While I sit inside with soaker hoses and sprinklers needing only occasional relocation, I suppose I can tackle this post. In the first post on this hike, which you can see here, I focused mainly on scenery. This time, I'm moving in closer to look at plants in detail.
Linnaea borealis (twin flower) is one of my favorite native groundcovers. I love the scientific name, which roles off the tongue (at least I think it does). The dainty little flowers are lovely and the glossy foliage is always attractive. I need to remember to add some of this to my garden. As it can be found in moist to rather dry woods under conifers, I have lots of places it should grow happily.
Two more favorites growing intertwine. The green leaves belong to Clintonia uniflora, commonly called queen's cup. Their small, white, six-petaled flowers turn into shiny dark blue fruit. These individuals apparently hadn't bloomed this year and the ones that had still had green fruit, or I would certainly have included a photo. The white arches interlaced with the green belong to Monotropa uniflora, or Indian pipes, a mycotrophic plant lacking chlorophyll. Believe it or not, this plant is related to rhododendrons, madrones, and arctostaphylos. Mycophytes gain their nutrients through fungi that decompose organic matter. Some sources claim that they tap into the mycorrhizal networks of other plants. Both are probably true and depend on the species of mycophyte. Then again, I'm just making claims based on minimal research, so if someone knows otherwise, please speak up.
I love nurse logs. They are probably one of my favorite things about the forest. This one was covered in a carpet of Oxalis oregana, with a few Tiarella trifoliata blooms poking up here and there.
The larger, darker green leaves in this photo belong to Achlys triphylla, or vanilla leaf. According to Plants of the Pacific Northwest Coast by Pojar and Mackinnon, the dried leaves smell like vanilla and were used by the Saanich people and possibly others as an insect repellent, hanging bunches of dried leaves in the house to keep flies and mosquitoes away. The fern is Gymnocarpium dryopteris, or oak fern. In some places this fern can make an almost solid carpet over large areas and makes a beautiful ground cover. I seem to be looking at ground covers a lot.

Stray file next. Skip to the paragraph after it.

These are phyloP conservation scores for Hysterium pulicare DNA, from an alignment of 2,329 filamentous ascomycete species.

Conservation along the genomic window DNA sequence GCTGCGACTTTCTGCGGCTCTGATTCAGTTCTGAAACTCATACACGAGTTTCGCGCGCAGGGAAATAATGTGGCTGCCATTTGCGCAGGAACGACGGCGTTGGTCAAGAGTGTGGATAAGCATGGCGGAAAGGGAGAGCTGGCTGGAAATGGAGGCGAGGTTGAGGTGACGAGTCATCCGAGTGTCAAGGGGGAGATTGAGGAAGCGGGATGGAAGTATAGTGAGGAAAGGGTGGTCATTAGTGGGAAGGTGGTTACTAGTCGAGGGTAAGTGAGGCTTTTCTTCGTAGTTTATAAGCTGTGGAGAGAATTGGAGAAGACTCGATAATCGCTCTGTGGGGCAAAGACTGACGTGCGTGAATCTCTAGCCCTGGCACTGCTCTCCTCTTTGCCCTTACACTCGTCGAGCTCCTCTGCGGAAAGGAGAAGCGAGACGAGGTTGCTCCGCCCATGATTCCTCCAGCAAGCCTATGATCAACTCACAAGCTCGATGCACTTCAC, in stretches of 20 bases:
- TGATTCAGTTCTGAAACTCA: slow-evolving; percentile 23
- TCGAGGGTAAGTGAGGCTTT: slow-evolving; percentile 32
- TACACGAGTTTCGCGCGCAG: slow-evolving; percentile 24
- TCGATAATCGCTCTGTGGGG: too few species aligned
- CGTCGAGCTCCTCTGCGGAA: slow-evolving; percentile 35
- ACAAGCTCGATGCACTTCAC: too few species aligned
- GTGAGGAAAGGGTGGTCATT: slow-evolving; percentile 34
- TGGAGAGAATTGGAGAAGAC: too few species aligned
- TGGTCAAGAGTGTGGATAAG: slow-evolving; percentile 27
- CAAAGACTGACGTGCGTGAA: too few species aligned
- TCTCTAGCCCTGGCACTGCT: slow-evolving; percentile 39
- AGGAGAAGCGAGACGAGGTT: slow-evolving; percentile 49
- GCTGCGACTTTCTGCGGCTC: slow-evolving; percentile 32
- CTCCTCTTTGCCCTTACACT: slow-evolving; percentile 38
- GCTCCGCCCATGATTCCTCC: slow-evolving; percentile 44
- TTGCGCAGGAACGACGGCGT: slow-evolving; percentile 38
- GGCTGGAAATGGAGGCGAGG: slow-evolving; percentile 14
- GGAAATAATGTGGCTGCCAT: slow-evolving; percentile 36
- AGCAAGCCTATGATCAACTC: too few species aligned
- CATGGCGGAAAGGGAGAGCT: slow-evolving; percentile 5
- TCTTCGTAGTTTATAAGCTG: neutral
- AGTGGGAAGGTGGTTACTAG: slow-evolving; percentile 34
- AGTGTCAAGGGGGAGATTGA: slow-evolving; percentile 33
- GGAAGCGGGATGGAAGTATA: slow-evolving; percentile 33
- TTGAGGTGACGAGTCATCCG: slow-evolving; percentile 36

Hedge nettle is a fairly common plant with attractive, rosy pink flowers. I'm not sure on the exact species, but then neither are the experts.
One of my favorite native flowers, though the photo isn't the best: Scouler's harebell, Campanula scouleri, grows in moist to dry sites and blooms with delicate icy blue flowers in early to mid summer.
Aruncus dioicus, or goat's beard, is a large herbaceous perennial member of the rose family. Here, it's growing on the top of the upturned rootball of a tree that fell and is stretching up towards the dappled sunlight. It's a common sight along the roads through any of the mountain passes in Washington, where it grows to perfection with sun to open shade and unlimited water with sharp drainage from snow melt and springs draining through rocky slopes.
Smilacina racemosa, or false Solomon's seal, can be seen here growing on the burly base of a bigleaf maple (Ah, alliteration!) covered in thick moss.
One of the last Anemone deltoidea (three-leaved anemone) to bloom along this trail for the season. The one inch-wide flowers seem to float above the trifoliate leaves, supported by nearly invisible stems.
Columbian tiber lilies, Lilium columbianum, were just beginning to bloom. I didn't see many, but I bet if I had come back in another week or two they would have been everywhere.
This nurse log ran along the trail like a wall, covered in moss. At some point, it split into an upper and lower half, leaving the moss to dangle like a green curtain from the upper portion. This particular moss is called step moss (Hylocomium splendens) and is one of my favorites. Each segment looks like a 2-3 inch fern frond, with another frond growing at some point along it and another out of that one in stair step fashion, creating long dangling chains when they grow over a log like this or around the mouth of Ape Caves. It's a bit crispy this year, as everything is. When it's wet, it's one of the lushest mosses I know.
Gooseberry bushes (Ribes sp.) were abundant, though gooseberries were not. I don't think I've ever tried them, so they weren't missed.
I believe the foamflower carpeting this log is Tiarella trifoliata var. unifoliata, a variety of trifoliate foamflower that has, you guessed it, simple leaves instead of trifoliate leaves. Contradictory much?
Here we have a carpet of step moss with false lily of the valley (Maianthemum dilatatum) and some sort of false Solomon's-seal (Smilacina sp.) arching above them both.
Did I mention I love nurse logs? Usually there are a mix of many different plants from mosses all the way up to tree seedlings growing from the decaying body of a forest giant. While there were plenty of those, there were also quite a few like this one, covered almost entirely by a single species, in this case Clintonia uniflora.
New plant sightings are always exciting. This one had me puzzled until I had a chance to dig through my field guide. Meet Boykinia elata, or coast boykinia, obviously not restricted to the coast.
I rather liked the sprays of airy white flowers.
And the jaggedly serrated, lobed leaves. The entire presentation is quite nice.